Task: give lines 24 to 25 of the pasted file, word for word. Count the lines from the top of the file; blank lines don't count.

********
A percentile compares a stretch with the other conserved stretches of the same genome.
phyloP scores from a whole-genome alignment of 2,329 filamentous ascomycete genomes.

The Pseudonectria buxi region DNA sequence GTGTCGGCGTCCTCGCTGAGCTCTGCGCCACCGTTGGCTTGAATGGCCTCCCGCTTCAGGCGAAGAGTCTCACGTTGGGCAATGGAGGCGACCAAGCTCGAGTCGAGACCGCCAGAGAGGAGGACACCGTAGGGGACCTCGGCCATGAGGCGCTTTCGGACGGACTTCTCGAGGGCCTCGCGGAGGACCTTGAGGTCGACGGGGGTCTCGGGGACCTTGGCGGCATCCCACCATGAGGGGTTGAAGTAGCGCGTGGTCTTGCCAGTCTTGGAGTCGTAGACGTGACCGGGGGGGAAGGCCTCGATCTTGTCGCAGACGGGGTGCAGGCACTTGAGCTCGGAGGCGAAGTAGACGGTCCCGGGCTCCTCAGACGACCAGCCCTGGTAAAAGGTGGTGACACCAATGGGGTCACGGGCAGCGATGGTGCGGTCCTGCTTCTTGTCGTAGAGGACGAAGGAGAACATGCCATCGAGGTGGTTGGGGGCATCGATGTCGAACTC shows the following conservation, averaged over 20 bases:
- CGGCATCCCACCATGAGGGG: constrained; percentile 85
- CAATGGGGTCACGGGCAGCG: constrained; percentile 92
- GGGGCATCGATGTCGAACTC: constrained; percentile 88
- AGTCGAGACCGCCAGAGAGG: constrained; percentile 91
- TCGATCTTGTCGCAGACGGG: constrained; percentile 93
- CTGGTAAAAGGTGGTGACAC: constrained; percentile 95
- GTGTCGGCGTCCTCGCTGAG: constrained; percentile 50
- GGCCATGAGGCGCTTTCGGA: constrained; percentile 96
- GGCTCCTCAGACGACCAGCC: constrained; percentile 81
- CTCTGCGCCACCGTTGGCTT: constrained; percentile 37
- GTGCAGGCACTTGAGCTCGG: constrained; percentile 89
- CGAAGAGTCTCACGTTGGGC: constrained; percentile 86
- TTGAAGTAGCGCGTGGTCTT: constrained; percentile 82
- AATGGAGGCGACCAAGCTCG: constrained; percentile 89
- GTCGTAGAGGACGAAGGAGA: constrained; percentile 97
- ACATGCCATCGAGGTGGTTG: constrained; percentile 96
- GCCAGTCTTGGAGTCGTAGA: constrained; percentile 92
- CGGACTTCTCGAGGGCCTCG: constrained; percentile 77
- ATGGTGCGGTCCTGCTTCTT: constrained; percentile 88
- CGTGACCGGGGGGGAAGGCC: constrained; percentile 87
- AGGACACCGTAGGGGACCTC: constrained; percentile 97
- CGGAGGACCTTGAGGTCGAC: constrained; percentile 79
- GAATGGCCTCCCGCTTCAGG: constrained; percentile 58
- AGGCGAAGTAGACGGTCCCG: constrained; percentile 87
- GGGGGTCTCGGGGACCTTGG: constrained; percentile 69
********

- AGGACACCGTAGGGGACCTC: constrained; percentile 97
- CGGAGGACCTTGAGGTCGAC: constrained; percentile 79